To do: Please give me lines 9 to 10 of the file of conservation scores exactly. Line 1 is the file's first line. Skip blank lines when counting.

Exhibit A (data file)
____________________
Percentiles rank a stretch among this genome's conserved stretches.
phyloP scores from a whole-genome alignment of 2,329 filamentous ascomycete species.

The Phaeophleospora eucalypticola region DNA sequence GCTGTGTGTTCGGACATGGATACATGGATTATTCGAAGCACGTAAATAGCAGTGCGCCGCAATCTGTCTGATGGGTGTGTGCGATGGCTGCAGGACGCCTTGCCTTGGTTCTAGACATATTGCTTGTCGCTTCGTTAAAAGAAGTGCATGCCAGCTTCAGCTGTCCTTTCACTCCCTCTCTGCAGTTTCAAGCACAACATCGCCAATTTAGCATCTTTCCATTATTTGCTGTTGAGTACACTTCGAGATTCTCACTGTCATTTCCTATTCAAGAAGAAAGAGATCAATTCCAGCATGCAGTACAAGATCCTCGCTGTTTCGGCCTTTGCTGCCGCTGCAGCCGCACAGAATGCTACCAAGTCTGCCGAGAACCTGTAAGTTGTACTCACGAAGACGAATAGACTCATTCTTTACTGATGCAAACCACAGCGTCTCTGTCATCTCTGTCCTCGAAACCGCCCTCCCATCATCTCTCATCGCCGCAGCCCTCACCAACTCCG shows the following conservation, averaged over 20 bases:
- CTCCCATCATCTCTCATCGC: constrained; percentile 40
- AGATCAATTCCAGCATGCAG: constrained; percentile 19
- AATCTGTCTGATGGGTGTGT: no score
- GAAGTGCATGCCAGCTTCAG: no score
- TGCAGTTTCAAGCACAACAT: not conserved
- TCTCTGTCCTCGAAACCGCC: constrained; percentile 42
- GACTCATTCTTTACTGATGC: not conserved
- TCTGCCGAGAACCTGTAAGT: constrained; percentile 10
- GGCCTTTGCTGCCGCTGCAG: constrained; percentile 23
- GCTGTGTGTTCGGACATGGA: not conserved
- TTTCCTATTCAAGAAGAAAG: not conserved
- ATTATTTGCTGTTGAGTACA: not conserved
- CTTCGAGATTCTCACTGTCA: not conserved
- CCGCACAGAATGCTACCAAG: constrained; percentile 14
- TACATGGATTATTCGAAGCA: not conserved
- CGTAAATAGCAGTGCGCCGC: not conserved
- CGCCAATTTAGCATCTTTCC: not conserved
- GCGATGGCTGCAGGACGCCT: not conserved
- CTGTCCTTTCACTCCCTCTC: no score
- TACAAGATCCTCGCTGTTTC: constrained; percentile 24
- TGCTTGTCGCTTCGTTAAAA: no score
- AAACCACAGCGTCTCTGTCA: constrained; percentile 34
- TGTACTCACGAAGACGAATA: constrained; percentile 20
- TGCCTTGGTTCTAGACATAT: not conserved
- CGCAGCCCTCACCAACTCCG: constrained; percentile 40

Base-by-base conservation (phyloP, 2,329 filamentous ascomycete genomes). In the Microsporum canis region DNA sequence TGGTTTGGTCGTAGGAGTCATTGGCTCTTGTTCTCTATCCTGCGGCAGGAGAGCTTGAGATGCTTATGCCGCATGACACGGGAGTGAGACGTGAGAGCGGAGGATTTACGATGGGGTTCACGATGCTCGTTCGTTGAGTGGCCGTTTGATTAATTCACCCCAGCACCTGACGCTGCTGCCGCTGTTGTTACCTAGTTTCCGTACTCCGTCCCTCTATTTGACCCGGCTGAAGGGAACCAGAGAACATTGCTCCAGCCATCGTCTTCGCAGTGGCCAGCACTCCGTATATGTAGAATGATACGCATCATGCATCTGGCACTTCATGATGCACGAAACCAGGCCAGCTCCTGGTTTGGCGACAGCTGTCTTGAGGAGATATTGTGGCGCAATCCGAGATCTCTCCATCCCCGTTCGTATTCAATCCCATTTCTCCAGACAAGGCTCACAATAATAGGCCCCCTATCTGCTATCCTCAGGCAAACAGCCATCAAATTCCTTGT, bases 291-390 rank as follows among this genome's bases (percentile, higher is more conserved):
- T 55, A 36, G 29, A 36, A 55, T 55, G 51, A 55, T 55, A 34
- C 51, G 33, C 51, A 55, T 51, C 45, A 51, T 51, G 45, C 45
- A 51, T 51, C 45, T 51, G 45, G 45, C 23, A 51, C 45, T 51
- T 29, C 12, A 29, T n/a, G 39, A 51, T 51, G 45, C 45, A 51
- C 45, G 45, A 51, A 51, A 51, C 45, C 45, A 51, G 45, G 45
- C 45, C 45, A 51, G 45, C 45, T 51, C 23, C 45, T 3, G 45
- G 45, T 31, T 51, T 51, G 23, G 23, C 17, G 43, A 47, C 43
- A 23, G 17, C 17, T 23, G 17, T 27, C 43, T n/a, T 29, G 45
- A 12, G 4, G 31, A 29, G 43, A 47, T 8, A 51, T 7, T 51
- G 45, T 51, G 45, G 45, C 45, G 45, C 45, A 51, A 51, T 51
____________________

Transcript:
- TCTCTGTCCTCGAAACCGCC: constrained; percentile 42
- GACTCATTCTTTACTGATGC: not conserved